Mississippi is blessed with six U.S. National Forests, combining to provide the state with a huge public land hunting resource that is spread across the entire state.
They are home to 14 state Wildlife Management Areas, managed by the Department of Wildlife, Fisheries and Parks to insure the best wildlife-related experiences possible.
Each Forest is surrounded with adequate services to support a hunting, fishing, or camping trip. The Forest Service provides many conveniences including campgrounds, and nearly all of the Forests are located near a Mississippi State Park. Most are within a short drive of a town that can provide additional services and lodging.
That includes the 190,000-acre Homochitto National Forest in Southwest Mississippi, where Mark Boyd loves to chase turkeys. It is a very popular hunting area for both state residents and non-residents.
Seven counties are included in the Forest, but the largest portions are in Adams, Franklin, Wilkinson and Amite counties. The total acreage is around 190,000. It is the oldest (1936) second largest national forest in the state, and is home to the Caston Creek ad Sandy Creek Wildlife Management Areas.
The National Forest office is located in Meadville on Highway 84 between Brookhaven and Natchez.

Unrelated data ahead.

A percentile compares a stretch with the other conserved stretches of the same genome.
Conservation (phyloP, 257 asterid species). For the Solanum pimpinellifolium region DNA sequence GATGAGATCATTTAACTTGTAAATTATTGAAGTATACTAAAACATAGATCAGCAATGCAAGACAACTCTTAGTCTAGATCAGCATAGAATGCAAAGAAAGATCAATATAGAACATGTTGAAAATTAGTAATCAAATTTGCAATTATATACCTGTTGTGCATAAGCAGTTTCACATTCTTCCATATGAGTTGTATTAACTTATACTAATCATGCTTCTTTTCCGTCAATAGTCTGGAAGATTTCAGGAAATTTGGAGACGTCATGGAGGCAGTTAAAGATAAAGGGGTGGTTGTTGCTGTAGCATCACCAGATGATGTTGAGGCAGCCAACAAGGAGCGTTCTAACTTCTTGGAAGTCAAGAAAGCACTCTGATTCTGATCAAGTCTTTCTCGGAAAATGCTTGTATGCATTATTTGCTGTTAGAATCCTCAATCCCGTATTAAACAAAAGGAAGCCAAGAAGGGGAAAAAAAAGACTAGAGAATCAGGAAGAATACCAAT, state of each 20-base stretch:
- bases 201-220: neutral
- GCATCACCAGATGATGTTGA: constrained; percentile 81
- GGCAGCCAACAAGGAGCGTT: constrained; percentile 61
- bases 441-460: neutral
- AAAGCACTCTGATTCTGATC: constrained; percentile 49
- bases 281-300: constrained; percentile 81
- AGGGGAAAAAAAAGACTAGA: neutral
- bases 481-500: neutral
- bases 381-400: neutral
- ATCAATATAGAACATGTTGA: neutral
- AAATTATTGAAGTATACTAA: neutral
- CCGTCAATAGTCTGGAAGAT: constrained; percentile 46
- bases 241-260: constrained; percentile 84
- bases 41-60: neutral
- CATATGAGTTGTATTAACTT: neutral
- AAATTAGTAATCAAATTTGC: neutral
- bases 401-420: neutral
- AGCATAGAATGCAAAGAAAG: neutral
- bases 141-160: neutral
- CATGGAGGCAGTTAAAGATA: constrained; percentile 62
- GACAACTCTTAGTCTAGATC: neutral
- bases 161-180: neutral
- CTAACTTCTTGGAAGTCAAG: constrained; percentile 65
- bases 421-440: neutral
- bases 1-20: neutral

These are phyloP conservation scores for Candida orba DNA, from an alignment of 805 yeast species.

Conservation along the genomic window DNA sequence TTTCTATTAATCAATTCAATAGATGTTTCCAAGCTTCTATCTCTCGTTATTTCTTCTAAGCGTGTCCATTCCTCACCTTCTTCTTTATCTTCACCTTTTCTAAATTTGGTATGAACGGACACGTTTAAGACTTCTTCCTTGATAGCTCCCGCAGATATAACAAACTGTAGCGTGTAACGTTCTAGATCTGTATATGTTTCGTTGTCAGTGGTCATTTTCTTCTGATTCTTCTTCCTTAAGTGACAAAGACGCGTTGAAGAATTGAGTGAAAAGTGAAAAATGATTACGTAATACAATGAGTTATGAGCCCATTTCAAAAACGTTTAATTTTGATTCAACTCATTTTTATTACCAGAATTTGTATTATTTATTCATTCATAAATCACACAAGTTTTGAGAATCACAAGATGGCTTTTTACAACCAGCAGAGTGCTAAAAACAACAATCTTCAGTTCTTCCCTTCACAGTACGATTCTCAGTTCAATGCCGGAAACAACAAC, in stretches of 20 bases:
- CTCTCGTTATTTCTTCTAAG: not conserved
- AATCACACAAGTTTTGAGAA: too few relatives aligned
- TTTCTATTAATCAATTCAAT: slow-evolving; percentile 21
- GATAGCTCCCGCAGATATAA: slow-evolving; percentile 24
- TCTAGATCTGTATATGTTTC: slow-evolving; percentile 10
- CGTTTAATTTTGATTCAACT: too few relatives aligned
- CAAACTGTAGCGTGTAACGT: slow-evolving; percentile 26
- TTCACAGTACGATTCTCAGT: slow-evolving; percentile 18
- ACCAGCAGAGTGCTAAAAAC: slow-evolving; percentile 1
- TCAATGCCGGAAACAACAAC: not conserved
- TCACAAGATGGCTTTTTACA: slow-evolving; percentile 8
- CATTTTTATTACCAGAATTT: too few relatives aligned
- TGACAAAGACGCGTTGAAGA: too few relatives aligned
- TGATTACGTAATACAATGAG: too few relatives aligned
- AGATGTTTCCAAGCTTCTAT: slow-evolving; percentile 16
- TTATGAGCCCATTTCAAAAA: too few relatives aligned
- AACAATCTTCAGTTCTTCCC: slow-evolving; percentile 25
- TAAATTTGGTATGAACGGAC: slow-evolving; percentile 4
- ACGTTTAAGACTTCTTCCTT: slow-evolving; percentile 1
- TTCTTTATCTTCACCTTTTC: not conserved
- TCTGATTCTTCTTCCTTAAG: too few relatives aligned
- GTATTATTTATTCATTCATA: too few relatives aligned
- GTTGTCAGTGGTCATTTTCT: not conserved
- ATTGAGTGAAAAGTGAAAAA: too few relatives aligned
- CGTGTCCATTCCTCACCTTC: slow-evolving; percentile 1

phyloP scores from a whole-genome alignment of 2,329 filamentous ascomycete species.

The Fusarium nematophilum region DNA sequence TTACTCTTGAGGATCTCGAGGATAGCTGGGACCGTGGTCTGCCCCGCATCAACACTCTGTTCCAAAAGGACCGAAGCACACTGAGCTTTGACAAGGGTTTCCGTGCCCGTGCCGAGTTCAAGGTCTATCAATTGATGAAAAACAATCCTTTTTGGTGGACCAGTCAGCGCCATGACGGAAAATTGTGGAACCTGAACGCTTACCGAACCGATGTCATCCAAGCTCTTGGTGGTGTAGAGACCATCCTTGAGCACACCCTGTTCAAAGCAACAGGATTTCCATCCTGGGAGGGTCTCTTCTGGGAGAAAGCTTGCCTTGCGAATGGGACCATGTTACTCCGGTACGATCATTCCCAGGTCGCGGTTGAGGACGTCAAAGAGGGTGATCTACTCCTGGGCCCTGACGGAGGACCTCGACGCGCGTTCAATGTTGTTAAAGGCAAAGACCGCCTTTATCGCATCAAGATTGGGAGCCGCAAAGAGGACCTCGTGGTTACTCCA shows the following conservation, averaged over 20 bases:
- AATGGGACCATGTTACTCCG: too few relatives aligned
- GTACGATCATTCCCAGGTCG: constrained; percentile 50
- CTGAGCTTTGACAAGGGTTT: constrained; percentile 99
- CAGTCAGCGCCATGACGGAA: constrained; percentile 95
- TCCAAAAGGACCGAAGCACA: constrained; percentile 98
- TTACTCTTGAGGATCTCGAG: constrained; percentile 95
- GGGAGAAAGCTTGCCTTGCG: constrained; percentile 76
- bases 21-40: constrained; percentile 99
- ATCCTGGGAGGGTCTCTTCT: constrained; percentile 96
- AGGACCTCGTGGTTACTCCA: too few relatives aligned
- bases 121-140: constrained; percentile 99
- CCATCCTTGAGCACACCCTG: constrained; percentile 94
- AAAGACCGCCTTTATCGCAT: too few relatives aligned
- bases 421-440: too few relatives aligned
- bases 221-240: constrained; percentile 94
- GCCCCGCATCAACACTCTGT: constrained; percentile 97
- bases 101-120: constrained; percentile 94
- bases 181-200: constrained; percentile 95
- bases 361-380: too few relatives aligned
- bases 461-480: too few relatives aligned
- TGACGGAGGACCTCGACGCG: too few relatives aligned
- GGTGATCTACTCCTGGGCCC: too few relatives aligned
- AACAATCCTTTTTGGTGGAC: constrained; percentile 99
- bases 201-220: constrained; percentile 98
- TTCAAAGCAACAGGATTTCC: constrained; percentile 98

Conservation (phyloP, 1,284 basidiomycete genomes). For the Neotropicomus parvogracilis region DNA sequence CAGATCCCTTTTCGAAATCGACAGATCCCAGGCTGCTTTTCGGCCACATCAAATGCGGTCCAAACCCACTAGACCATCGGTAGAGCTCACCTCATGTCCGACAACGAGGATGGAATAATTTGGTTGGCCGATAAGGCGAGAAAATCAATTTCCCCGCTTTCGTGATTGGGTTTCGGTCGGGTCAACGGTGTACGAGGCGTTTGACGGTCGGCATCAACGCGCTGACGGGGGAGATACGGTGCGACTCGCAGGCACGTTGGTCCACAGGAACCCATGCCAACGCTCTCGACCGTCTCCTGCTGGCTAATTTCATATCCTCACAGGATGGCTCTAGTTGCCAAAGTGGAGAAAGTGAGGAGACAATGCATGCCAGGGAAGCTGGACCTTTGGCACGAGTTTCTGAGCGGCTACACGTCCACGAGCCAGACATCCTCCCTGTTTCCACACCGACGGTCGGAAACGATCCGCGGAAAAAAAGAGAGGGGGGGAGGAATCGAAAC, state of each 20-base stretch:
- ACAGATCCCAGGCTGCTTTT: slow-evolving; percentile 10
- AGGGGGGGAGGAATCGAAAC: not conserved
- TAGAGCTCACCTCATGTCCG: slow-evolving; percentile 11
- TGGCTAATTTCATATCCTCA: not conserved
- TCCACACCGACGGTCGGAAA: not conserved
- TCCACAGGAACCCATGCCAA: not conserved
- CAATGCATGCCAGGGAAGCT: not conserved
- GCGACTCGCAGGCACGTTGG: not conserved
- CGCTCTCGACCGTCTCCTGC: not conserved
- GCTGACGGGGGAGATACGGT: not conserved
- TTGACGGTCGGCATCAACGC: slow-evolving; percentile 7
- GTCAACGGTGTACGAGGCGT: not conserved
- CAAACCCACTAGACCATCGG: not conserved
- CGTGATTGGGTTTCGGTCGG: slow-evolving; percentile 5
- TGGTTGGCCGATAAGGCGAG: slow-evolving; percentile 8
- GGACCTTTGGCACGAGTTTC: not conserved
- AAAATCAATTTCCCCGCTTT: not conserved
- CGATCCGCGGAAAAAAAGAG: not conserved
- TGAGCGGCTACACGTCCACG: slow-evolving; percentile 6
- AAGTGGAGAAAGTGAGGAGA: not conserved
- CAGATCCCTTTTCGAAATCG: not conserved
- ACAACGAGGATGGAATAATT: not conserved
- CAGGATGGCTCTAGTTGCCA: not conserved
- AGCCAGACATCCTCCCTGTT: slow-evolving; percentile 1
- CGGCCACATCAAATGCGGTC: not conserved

Homochitto presents an interesting blend of habitats. Timber-wise, the ridges and tops are covered by Loblolly and longleaf pines. The drainages are rooted in hardwood varieties. It’s about an 80/20 mix.
The tricky parts of Homochitto are the steep gullies in between the ridges. I’m talking serious steep here. I have hunted this national forest before and I remember being out of breath on a regular basis chasing up and down those ridges. It’s a lot like a western landscape than what one would expect to find in Mississippi.
In terms of turkey hunting, these same ridges and valleys represent the unique challenge. For one thing the gobbles you hear may be bouncing off of another slope two ridges over. He could be just over the edge of the ridge you’re set up on but calling the opposite direction. The terrain plays tricks on the audiology of hunting turkeys on the Homochitto.
This national forest represents a quality natural resource open to the public for hunting. Have no illusions —others will be afoot in the woods. However, don’t be put off by competition. Follow Boyd’s suggestions for turkey hunting public land and you’ll earn your spurs.